your own terms you need to take risks, and taking risks will inevitably lead to a vast majority of people labelling
your music as crap. As an independent artist it makes more sense to be true to yourself, and then try and seduce
people around to your way of thinking.
Of course if your goal is to be like Britney or *NSYNC and sell millions of records then follow all the expert
advice you can get, and good luck to you. But don’t try and call yourself an independent musician.
Don’t get me wrong – I’m not telling you to ignore expert advice. What I’m saying is that only you can judge whether
the advice is good or bad. Just because it comes from an “industry expert” doesn’t mean it’s right for you.
Make music to please yourself - then find an audience for it. The music business is all about seduction. In the
end it all comes down to self-belief and marketing.
Practice Makes Perfect?
Another piece of advice you will hear often comes from professional musos. “Practice whenever you can. Hone your
live act. Become a master of your instrument”. Again, seemingly good advice but not always appropriate.
Nothing beats the buzz of playing live. To be on stage entertaining a crowd of people is one of the great thrills
of a musician’s life. But it has its downside – hard work, unresponsive crowds, months spent on the road touring,
unscrupulous promoters. For many d-i-y musicians it can all become a bit of a drag, particularly for those electronic
musicians who spend all their time creating music in home studios but don’t actually have a band to play live with.
These days it is possible to have a successful career without ever playing live. You will probably want to at some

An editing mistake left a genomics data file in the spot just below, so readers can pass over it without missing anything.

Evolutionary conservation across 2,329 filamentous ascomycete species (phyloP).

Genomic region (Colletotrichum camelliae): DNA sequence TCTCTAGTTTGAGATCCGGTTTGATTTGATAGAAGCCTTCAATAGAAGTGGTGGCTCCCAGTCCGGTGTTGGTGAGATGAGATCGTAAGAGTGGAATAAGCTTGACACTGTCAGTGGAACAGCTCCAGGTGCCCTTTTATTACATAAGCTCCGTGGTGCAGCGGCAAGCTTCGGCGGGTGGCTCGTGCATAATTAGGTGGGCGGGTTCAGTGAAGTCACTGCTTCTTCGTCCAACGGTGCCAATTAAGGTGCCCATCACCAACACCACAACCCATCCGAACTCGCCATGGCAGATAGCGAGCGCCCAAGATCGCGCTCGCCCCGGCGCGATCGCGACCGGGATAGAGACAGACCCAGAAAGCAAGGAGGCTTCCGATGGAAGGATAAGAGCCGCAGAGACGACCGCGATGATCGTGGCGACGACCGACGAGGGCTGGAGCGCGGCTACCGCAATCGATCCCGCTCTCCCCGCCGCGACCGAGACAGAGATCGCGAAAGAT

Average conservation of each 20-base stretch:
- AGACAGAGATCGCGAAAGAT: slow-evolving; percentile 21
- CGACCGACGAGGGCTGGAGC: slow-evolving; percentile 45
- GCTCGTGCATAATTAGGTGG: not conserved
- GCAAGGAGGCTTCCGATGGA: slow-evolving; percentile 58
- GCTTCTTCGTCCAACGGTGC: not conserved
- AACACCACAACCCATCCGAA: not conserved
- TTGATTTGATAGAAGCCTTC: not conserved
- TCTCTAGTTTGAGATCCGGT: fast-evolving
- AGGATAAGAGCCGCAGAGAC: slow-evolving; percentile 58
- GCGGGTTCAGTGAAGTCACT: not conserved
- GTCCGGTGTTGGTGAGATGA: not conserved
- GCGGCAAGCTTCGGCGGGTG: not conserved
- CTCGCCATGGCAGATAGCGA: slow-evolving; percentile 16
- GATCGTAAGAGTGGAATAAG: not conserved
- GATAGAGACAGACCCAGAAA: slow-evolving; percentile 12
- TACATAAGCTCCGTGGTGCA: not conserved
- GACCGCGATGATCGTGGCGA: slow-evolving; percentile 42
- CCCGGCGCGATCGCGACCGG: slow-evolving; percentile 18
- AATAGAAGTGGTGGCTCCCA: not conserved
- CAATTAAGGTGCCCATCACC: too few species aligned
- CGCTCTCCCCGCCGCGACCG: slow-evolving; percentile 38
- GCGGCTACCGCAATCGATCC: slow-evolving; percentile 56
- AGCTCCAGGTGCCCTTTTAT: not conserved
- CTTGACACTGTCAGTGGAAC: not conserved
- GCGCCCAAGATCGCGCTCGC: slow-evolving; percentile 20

stage, but putting in the hard yards in the studio developing your sound over a period of years can pay dividends.
Many electronic acts release album after album without ever appearing on a stage. Their first live appearances
occur AFTER they have already had commercial success. Much of their success comes from being plugged by DJs or
via the Internet. In fact, it is becoming more and more common for non-electronic musicians to follow the same
path to success.
It is true that live performances are a powerful promotional tool but the Internet has opened up global opportunities
that render such localized promotional activities irrelevant. Even non-electronic bands have embraced the global
reach of the Internet and are successfully marketing their studio recordings internationally without any need for
live gigs. If you look hard enough you are sure to find an audience for your music somewhere in the world.
Another problem with expert advice from musos is that often they are terribly elitist. If you don’t have the best
equipment, or can’t tell the difference between a solo played in the mixolydian scale and one in a pentatonic blues
scale then you run the risk of being branded an “amateur” – which you may well be, but this label should not be
used to belittle your musical accomplishments.